Sterling has been in violation of state health department and Environmental Protection Agency water contamination standards. The city is now under a time deadline to show progress on constructing a new water treatment plant that will remove uranium and a byproduct of water purification processing, trihalomethanes.

The debate Tuesday hinged how the new fees will be structured. The proposed fee structure would be tiered according to the size of tap and how much water is consumed. Councilman Patrick Lawson questioned if a tiered system is the best option. He said he isn’t convinced the tiered system would result in the conservation the city needs to achieve. Councilman Rocky Joy said he is concerned the council doesn’t have time to go back and restructure the fees. He added that he recalls the council not choosing the uniform volume rate plan because it could result in a significant loss in funding during low-use years. “My own personal opinion is it’s a little late to look at restructuring (water fees),” said councilman Jerry Haynes.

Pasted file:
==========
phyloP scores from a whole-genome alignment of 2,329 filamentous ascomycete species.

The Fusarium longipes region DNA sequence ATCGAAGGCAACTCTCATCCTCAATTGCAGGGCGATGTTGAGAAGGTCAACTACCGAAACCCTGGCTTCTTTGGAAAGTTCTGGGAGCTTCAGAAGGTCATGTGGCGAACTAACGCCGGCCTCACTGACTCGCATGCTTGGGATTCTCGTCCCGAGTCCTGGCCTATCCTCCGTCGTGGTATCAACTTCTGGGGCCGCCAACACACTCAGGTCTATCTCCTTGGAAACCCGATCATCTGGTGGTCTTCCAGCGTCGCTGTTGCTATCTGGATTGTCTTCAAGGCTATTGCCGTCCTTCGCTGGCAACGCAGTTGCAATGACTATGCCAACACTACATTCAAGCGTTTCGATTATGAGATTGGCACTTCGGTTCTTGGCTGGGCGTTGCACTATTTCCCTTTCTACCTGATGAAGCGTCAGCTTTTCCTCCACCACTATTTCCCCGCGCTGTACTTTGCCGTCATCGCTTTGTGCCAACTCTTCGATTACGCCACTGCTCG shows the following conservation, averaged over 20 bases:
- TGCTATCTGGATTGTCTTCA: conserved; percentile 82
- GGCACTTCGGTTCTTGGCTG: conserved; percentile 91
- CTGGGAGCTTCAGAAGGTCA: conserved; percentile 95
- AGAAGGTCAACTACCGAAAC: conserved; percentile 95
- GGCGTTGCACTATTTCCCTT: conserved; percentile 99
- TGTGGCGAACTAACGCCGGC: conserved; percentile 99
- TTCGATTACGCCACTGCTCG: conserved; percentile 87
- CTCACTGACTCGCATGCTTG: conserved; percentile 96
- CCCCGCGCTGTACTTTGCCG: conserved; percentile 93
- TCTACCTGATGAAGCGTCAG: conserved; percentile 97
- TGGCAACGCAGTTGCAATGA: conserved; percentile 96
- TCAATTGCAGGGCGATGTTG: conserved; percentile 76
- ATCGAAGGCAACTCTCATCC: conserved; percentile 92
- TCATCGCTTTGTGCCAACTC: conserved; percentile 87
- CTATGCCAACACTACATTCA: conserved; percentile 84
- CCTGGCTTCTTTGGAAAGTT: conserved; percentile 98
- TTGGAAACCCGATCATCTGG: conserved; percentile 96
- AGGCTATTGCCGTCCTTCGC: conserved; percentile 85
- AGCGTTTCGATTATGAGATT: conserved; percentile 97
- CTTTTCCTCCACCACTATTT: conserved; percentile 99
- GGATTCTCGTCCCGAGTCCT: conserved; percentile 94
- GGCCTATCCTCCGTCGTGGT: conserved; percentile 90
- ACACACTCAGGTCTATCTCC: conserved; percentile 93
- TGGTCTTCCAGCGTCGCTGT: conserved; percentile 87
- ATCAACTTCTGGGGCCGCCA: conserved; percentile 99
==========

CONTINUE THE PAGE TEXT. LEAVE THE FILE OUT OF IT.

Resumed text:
More Sterling coverage here and here.

Sterling: Local Colorado Division of Water Resources open house recap

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From the Sterling Journal Advocate (Judy Debus):

The Sterling office of the Colorado Division of Water Resources hosted farmers, ditch riders and other guests at an open house and lunch last week. Also attending from the state office were Dick Wolfe, state engineer; Jim Hall, division engineer; Scott Cuthbertson, assistant state engineer; Kevin Rein, assistant state engineer; Jeff Deatherage and Sara Reinsel. This is the third year the office has hosted the event, according to Brent Schantz, District 1 and 64 water commissioner. The area represented stretches from the Wyoming border to Elbert County and Kersey to Julesburg, he said.

More South Platte River Basin coverage here.

Sterling city council approves two water resolutions

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From the Sterling Journal Advocate (Forrest Hershberger):